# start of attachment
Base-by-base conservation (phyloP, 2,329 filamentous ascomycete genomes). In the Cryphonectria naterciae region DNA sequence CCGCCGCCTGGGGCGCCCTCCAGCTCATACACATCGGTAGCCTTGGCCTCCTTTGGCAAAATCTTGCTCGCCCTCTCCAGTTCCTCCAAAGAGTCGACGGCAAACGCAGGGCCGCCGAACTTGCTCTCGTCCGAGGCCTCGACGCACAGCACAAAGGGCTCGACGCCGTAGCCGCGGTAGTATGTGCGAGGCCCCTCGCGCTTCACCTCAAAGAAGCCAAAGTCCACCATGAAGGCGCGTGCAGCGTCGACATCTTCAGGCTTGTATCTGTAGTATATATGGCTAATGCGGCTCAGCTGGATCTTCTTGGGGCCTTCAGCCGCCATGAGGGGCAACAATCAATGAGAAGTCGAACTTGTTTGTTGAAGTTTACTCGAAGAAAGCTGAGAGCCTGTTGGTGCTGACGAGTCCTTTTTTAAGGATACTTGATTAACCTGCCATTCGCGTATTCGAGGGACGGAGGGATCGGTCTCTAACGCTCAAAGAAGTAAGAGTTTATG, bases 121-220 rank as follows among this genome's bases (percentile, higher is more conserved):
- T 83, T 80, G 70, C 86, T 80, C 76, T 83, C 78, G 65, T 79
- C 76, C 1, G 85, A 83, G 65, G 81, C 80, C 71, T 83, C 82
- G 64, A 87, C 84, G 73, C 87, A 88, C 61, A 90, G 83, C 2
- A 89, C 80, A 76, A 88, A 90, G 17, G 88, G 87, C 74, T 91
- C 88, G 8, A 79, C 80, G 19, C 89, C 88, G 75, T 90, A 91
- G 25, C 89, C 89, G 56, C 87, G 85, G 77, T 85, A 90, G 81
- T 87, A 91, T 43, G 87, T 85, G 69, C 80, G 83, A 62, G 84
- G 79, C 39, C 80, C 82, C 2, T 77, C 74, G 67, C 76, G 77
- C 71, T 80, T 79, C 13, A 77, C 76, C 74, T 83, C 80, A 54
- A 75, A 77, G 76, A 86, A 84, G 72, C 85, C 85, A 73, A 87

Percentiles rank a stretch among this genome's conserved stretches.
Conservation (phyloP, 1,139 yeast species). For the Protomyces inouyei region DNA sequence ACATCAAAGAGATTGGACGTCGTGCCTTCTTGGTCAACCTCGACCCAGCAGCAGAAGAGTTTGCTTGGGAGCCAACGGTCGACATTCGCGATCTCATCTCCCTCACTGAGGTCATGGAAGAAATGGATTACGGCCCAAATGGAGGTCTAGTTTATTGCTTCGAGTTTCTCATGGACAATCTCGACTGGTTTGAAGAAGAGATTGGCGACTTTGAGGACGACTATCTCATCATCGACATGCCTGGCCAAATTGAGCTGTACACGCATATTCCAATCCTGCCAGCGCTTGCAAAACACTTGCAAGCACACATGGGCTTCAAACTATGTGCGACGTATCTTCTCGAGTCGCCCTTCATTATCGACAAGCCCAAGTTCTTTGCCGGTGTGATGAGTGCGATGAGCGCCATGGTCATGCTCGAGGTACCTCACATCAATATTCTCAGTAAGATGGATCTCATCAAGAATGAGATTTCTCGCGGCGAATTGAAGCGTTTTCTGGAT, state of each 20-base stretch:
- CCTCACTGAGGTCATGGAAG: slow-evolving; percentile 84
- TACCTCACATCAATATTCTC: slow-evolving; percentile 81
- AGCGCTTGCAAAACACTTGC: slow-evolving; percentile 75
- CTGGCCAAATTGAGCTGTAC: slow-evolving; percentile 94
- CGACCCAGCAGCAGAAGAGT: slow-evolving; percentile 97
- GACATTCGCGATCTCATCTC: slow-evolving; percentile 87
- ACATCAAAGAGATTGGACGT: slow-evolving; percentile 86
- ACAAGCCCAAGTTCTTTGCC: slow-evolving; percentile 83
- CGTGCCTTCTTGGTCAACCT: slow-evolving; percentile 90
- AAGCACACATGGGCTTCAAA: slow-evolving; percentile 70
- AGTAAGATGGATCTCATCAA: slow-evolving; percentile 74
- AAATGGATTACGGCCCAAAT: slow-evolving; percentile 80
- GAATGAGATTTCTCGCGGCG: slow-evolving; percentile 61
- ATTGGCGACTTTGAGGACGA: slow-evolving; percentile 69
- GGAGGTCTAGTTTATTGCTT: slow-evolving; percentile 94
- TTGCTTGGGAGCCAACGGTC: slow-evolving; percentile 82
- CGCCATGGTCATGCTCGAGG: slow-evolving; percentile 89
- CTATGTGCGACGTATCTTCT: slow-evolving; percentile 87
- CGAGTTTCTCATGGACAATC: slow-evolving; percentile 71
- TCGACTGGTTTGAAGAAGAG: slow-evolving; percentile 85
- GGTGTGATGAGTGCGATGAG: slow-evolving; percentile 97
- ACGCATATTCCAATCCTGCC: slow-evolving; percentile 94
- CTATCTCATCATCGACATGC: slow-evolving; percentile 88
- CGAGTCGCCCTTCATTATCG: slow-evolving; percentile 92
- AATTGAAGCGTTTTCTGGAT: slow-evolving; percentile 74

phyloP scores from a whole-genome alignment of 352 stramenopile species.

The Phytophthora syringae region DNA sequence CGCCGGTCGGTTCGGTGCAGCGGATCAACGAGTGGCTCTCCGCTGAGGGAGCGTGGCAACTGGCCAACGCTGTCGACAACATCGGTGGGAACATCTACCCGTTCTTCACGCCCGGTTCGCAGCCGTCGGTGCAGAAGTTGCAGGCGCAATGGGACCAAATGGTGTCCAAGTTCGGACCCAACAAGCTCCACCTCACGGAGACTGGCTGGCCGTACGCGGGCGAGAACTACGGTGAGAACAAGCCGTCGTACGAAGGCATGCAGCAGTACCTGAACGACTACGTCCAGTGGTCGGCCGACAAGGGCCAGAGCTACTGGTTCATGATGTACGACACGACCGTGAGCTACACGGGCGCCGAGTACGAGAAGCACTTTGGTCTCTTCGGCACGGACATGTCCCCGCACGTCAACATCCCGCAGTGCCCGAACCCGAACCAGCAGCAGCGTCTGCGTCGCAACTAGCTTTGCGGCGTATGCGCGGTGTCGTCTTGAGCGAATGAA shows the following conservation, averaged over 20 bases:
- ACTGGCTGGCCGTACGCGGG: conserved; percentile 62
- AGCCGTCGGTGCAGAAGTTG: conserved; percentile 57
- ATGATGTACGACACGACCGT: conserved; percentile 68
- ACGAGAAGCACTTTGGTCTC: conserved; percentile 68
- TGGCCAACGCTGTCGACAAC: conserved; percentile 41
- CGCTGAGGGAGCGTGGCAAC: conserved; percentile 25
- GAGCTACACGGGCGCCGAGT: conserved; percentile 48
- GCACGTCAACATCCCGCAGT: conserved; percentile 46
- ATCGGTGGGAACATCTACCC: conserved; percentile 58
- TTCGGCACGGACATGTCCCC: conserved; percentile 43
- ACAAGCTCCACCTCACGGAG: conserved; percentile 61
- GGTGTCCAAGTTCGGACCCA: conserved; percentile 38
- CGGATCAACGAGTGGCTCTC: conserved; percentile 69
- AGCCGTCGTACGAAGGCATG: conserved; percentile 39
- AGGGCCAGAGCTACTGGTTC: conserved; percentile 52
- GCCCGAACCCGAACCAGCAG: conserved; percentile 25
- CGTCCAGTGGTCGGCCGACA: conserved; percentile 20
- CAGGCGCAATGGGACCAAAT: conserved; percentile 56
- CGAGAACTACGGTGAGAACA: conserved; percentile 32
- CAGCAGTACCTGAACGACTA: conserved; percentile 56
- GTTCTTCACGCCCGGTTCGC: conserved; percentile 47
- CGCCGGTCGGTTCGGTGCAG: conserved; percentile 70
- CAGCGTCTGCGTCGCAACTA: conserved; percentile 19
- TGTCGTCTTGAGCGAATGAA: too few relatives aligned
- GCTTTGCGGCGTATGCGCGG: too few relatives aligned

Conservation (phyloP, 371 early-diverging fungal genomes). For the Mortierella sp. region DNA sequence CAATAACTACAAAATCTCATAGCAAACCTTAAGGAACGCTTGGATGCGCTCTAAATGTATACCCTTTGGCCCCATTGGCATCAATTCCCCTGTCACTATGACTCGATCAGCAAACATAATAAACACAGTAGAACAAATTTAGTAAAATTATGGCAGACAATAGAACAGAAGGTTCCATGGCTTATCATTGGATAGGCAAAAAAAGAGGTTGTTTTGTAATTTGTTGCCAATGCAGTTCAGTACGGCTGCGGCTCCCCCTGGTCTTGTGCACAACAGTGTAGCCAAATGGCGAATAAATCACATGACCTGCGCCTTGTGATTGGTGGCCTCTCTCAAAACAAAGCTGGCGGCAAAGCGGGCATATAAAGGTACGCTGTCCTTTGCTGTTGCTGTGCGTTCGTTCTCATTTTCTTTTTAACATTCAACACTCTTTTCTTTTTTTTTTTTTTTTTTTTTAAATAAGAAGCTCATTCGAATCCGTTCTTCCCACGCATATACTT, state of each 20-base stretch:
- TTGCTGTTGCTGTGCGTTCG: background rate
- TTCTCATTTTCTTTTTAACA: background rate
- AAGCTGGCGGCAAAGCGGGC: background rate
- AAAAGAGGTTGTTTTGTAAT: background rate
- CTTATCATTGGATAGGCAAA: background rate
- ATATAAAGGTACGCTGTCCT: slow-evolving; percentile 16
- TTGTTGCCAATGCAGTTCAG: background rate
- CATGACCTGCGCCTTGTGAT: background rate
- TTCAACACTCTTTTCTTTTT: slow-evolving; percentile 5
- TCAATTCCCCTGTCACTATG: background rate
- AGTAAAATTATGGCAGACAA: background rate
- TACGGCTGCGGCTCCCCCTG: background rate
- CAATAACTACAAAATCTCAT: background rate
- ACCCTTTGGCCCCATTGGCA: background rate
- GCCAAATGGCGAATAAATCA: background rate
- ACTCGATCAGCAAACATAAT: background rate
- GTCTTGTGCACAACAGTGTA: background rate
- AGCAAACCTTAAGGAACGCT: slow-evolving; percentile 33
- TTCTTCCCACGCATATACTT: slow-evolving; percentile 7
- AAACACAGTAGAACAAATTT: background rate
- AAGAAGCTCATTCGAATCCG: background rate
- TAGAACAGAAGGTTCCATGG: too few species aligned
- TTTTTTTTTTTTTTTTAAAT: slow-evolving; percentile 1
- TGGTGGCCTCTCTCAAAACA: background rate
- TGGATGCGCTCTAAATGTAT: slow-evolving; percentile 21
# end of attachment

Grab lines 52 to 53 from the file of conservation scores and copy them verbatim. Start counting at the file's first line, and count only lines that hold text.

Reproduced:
- GGTGTCCAAGTTCGGACCCA: conserved; percentile 38
- CGGATCAACGAGTGGCTCTC: conserved; percentile 69